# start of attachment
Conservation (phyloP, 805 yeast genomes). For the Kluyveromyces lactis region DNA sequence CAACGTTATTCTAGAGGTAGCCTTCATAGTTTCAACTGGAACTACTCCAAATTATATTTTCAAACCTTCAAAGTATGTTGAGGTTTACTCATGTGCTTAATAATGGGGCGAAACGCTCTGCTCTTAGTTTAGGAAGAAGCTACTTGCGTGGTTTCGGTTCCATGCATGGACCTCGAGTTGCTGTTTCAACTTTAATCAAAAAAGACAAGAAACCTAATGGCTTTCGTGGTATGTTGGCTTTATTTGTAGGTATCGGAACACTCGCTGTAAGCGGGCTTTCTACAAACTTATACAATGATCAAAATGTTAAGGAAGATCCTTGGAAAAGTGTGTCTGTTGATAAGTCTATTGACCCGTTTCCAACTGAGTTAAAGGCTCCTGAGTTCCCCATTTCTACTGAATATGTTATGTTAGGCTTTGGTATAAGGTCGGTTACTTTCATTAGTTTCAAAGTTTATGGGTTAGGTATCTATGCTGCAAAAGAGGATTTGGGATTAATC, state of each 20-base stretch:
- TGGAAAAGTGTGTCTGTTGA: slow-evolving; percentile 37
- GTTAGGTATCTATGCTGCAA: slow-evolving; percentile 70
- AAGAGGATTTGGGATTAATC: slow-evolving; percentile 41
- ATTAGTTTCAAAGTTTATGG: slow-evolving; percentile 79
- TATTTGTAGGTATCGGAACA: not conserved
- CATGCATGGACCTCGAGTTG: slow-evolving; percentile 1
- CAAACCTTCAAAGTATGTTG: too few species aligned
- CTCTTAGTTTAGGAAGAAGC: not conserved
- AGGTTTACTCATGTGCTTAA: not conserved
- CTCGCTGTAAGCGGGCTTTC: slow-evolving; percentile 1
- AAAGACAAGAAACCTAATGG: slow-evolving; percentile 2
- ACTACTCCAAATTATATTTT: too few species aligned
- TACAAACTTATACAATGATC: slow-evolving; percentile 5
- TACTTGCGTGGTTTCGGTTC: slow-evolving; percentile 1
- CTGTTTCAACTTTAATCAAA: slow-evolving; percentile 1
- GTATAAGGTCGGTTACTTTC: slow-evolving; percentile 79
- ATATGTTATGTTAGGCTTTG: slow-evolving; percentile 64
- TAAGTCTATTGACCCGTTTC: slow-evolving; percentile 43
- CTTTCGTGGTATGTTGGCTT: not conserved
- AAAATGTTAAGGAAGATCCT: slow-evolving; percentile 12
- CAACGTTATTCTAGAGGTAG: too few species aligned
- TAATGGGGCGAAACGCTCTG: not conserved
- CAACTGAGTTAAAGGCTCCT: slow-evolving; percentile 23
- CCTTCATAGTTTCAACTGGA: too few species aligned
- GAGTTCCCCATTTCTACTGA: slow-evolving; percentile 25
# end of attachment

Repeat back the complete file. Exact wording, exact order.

Conservation (phyloP, 805 yeast genomes). For the Kluyveromyces lactis region DNA sequence CAACGTTATTCTAGAGGTAGCCTTCATAGTTTCAACTGGAACTACTCCAAATTATATTTTCAAACCTTCAAAGTATGTTGAGGTTTACTCATGTGCTTAATAATGGGGCGAAACGCTCTGCTCTTAGTTTAGGAAGAAGCTACTTGCGTGGTTTCGGTTCCATGCATGGACCTCGAGTTGCTGTTTCAACTTTAATCAAAAAAGACAAGAAACCTAATGGCTTTCGTGGTATGTTGGCTTTATTTGTAGGTATCGGAACACTCGCTGTAAGCGGGCTTTCTACAAACTTATACAATGATCAAAATGTTAAGGAAGATCCTTGGAAAAGTGTGTCTGTTGATAAGTCTATTGACCCGTTTCCAACTGAGTTAAAGGCTCCTGAGTTCCCCATTTCTACTGAATATGTTATGTTAGGCTTTGGTATAAGGTCGGTTACTTTCATTAGTTTCAAAGTTTATGGGTTAGGTATCTATGCTGCAAAAGAGGATTTGGGATTAATC, state of each 20-base stretch:
- TGGAAAAGTGTGTCTGTTGA: slow-evolving; percentile 37
- GTTAGGTATCTATGCTGCAA: slow-evolving; percentile 70
- AAGAGGATTTGGGATTAATC: slow-evolving; percentile 41
- ATTAGTTTCAAAGTTTATGG: slow-evolving; percentile 79
- TATTTGTAGGTATCGGAACA: not conserved
- CATGCATGGACCTCGAGTTG: slow-evolving; percentile 1
- CAAACCTTCAAAGTATGTTG: too few species aligned
- CTCTTAGTTTAGGAAGAAGC: not conserved
- AGGTTTACTCATGTGCTTAA: not conserved
- CTCGCTGTAAGCGGGCTTTC: slow-evolving; percentile 1
- AAAGACAAGAAACCTAATGG: slow-evolving; percentile 2
- ACTACTCCAAATTATATTTT: too few species aligned
- TACAAACTTATACAATGATC: slow-evolving; percentile 5
- TACTTGCGTGGTTTCGGTTC: slow-evolving; percentile 1
- CTGTTTCAACTTTAATCAAA: slow-evolving; percentile 1
- GTATAAGGTCGGTTACTTTC: slow-evolving; percentile 79
- ATATGTTATGTTAGGCTTTG: slow-evolving; percentile 64
- TAAGTCTATTGACCCGTTTC: slow-evolving; percentile 43
- CTTTCGTGGTATGTTGGCTT: not conserved
- AAAATGTTAAGGAAGATCCT: slow-evolving; percentile 12
- CAACGTTATTCTAGAGGTAG: too few species aligned
- TAATGGGGCGAAACGCTCTG: not conserved
- CAACTGAGTTAAAGGCTCCT: slow-evolving; percentile 23
- CCTTCATAGTTTCAACTGGA: too few species aligned
- GAGTTCCCCATTTCTACTGA: slow-evolving; percentile 25